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Ying Xiong dabbed the watering eyes of her comatose son, Kee Vang, 34, then her own tears, as she struggled to understand how his nursing home care might change because of state budget cuts.
"When the money for his care ends on Jan. 1, will they let my son die?" she asked in Hmong, translated by an older son. No, she was assured by a nursing home social worker. That would be illegal and wrong. The state will no longer pay Bethany Care Center $81,000 a year for his care, but he can stay where he is, the cost borne by the St. Paul home.
Vang and 59 other non-citizens in nursing homes across Minnesota are among those affected by unintended consequences that have bedeviled thousands of Minnesotans since the state's special-session budget scramble in July.
Struggling to erase a $5 billion deficit without raising taxes, lawmakers and Gov. Mark Dayton met privately and chiseled cuts from dozens of health and human services programs -- some of them small, many obscure -- without hearings or testimony.
Since then, state agencies have scurried to interpret and implement the numerous changes. Some have been delayed because they're so complicated; others have turned out to be oversights, lawmakers now admit.
Pay cuts blocked
On Wednesday, a Ramsey County judge temporarily forbade the state from enforcing one of the new provisions, siding with a group of home-care agencies that objected to a pay cut for about 6,950 people who give personal care to relatives who are frail and low-income.
"We miss some things, or find out things we wish we'd known earlier," said Rep. Jim Abeler, R-Anoka, chairman of the House Health and Human Services Finance Committee. "We're going to have to fix a few things'' -- including, perhaps, the cut that affects Vang and 59 other non-citizens and possibly 250 others being care for in other long-term facilities.
Abeler cautioned, however, that the difficult choices are not over.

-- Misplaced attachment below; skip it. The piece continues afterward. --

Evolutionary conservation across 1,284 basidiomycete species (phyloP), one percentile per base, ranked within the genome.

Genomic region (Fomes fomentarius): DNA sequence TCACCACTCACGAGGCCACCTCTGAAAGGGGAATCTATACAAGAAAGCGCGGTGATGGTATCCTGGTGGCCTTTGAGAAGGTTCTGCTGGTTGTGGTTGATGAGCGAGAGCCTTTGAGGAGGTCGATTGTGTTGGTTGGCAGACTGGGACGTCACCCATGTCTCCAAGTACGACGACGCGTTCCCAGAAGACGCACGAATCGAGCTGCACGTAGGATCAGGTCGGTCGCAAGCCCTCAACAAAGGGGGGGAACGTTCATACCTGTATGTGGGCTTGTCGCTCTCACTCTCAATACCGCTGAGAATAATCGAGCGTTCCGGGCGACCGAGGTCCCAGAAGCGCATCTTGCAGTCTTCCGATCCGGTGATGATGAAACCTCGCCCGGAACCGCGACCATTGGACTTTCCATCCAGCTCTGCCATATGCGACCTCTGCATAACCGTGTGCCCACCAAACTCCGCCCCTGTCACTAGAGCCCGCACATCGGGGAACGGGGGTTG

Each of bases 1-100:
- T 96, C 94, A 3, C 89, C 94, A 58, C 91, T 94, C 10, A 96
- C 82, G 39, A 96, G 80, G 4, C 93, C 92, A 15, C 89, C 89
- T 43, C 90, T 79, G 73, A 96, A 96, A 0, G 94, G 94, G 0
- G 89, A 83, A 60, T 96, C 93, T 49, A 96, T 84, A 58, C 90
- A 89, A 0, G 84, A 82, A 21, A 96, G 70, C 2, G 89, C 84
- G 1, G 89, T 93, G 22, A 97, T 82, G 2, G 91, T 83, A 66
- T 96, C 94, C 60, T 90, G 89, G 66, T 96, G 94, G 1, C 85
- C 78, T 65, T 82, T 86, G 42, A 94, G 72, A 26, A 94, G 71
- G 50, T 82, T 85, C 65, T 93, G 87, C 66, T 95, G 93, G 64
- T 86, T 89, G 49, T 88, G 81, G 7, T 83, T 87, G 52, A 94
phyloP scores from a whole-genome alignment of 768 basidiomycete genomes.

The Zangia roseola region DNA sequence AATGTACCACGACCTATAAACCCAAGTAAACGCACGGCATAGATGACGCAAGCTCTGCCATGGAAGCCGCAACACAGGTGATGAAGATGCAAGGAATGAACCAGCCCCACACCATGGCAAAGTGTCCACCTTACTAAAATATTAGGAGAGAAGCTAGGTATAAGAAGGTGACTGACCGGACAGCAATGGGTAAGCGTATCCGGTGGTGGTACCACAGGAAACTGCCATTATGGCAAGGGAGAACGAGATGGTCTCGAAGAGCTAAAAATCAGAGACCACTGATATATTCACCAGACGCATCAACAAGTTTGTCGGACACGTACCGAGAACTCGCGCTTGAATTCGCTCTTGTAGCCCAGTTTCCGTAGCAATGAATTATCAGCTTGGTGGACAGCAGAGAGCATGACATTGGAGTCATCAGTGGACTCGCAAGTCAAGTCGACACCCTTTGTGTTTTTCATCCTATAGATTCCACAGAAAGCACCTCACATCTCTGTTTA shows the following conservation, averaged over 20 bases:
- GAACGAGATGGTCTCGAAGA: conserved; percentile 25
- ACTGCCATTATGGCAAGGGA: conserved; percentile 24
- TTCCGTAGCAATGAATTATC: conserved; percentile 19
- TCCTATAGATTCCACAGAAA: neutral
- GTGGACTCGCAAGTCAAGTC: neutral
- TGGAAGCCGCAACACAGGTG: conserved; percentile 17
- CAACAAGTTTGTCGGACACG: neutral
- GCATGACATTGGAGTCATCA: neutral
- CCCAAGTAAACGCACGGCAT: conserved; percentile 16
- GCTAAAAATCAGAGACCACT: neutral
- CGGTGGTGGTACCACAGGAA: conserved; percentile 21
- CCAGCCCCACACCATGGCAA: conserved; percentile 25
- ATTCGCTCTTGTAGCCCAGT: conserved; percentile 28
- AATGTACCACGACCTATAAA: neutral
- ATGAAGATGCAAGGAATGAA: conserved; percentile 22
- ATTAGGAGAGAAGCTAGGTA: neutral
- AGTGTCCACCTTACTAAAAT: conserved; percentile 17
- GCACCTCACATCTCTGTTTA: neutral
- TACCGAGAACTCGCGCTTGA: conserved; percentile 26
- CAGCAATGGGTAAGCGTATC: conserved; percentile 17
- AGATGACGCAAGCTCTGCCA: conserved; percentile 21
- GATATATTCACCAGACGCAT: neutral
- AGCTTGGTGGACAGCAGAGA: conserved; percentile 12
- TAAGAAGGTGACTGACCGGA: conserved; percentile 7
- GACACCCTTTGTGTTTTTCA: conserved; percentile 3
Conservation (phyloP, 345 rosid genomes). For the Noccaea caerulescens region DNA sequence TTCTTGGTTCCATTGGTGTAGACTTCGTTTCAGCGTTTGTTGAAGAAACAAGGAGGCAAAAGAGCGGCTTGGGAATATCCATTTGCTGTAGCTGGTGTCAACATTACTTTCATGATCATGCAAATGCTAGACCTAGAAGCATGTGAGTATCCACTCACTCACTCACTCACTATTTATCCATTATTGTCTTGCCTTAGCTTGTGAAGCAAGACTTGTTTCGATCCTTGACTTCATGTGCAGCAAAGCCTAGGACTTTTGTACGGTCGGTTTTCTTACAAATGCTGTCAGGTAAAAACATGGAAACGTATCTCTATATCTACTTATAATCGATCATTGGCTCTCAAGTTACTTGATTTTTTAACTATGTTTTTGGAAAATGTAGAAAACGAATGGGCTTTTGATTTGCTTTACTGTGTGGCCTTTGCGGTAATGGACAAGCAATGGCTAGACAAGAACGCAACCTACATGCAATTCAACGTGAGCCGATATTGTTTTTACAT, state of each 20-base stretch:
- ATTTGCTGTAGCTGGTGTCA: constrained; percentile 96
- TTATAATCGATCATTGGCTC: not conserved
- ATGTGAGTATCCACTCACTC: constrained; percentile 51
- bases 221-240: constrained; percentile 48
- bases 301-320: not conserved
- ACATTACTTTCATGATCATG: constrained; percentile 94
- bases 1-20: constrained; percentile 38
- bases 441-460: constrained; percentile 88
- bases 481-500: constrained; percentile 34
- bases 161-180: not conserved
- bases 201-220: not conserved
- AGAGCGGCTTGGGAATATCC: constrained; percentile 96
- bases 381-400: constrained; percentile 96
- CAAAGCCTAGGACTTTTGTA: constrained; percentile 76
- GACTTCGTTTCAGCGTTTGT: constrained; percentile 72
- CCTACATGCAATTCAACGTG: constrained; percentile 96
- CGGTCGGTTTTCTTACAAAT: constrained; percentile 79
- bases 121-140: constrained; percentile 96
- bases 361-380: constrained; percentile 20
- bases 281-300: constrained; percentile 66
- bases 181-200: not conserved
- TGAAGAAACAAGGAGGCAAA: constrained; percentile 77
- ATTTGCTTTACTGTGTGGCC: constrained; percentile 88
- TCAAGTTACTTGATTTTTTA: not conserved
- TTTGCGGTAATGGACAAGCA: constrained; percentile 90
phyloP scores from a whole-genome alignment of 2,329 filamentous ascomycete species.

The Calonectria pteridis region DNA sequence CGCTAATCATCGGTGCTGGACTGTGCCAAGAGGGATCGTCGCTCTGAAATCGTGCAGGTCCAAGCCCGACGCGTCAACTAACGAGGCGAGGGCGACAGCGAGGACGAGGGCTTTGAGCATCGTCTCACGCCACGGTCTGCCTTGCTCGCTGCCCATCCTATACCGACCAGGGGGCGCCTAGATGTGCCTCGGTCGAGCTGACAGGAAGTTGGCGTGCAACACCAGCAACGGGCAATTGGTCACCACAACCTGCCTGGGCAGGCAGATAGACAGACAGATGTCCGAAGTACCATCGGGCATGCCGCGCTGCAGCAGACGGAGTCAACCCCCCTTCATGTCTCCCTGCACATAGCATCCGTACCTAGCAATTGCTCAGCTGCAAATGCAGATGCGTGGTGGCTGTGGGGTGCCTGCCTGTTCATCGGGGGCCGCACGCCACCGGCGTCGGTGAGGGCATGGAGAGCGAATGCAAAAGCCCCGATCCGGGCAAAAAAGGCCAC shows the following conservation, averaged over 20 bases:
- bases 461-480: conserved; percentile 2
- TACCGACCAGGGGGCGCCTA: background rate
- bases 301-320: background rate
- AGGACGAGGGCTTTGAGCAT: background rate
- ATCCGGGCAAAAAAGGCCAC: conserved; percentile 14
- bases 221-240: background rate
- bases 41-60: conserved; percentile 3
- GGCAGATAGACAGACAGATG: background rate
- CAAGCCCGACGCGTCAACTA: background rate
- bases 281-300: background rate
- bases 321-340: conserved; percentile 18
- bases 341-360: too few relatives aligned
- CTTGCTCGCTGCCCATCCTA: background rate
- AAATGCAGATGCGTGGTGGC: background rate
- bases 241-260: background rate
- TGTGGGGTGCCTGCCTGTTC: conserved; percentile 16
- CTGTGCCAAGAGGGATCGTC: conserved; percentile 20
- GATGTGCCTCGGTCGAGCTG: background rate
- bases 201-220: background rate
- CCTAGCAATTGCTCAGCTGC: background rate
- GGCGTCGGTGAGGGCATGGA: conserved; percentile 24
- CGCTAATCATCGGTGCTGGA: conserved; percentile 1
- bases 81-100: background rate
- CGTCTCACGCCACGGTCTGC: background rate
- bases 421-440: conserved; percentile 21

"We're not talking about increased spending," he said.
"If anything, we may be facing another deficit and we'll probably be cutting more, from somewhere."
Among other effects that have come to light in recent weeks is a 10 percent cut in payments for the care of about 1,800 "low-need" people with physical disabilities and 950 with developmental disabilities. Advocates say the cuts are falling disproportionately on people with mental illnesses because the state's need-assessment tool -- to be replaced next year -- was designed to measure problems of the elderly, not the mentally ill.
The cuts could force the closing of some small group homes that have clusters of low-need clients. The cuts have been delayed a month, to Nov. 1.
In a separate issue, Ramsey County District Judge Dale Lindman issued a temporary restraining order Wednesday to stop a 20 percent pay cut for relatives who are personal care assistants to people on Medicaid programs that help keep them in their homes instead of nursing homes.
Eight home care agencies brought the suit, arguing that the cut is unconstitutional and violates the federal Civil Rights Act because it discriminates against women and minorities. A hearing on a permanent injunction will probably come within 30 days.
Officials at the state Department of Human Services declined to talk about the lawsuit, but Abeler said before the judge's ruling that the payment reductions were reasonable.
"Nobody likes cuts. I don't. But we have to be responsible. This program isn't intended to provide a livelihood to people," he said. "It's supposed to make it easier for families to provide the care they want to give. Here, we cut $24 million but we're still paying them $100 million."
For their part, many care providers seem resigned to living with tight budgets.
"We recognize the state's dilemma with the bad economy," said John Tschida, a vice president at Courage Center. "But the fat in our budgets is long gone. We're rethinking everything we do to cope with shrinking state support."
'He knows when I am here'
Kee Vang breathes through a tracheostomy tube in his room at Bethel Care Center, where he has lived for about six years.
Vang, who came to the United States in 1984 at age 7 from a Thai refugee camp for Laotians, had a history of mental illness that typically was well-controlled by medications, said his brother, Blong Vang.
But Vang became disoriented one day while driving to pick up his wife in St. Paul, drove to Woodbury in a confused state and attacked police when they tried to intervene, his brother said. While hospitalized, he suffered a heart attack, and the resulting brain damage left him unable to communicate -- although his mother insists he whispers to her.
"He knows when I am here," said Xiong, 70, a widow who lives with a third son.
Despite reassurances that the nursing home will keep Vang in its care, Xiong remains troubled. If Vang had become a U.S. citizen, like others in his family, he might qualify for the regular state-federal Medical Assistance program. As it is, he qualifies for a special emergency supplement that covers non-citizens, cut in last summer's budget deal.
Could he become a citizen now, Xiong asked, even though he can't speak or understand? The social workers couldn't say.
Maybe there was one last option, she suggested -- an offer that left the social workers in stunned silence.
"I am an American citizen, and I am his mother," she said, stroking Vang's hair. "Could I give him my rights for care, and then I would die so it would be fair for everyone?"
Warren Wolfe • 612-673-7253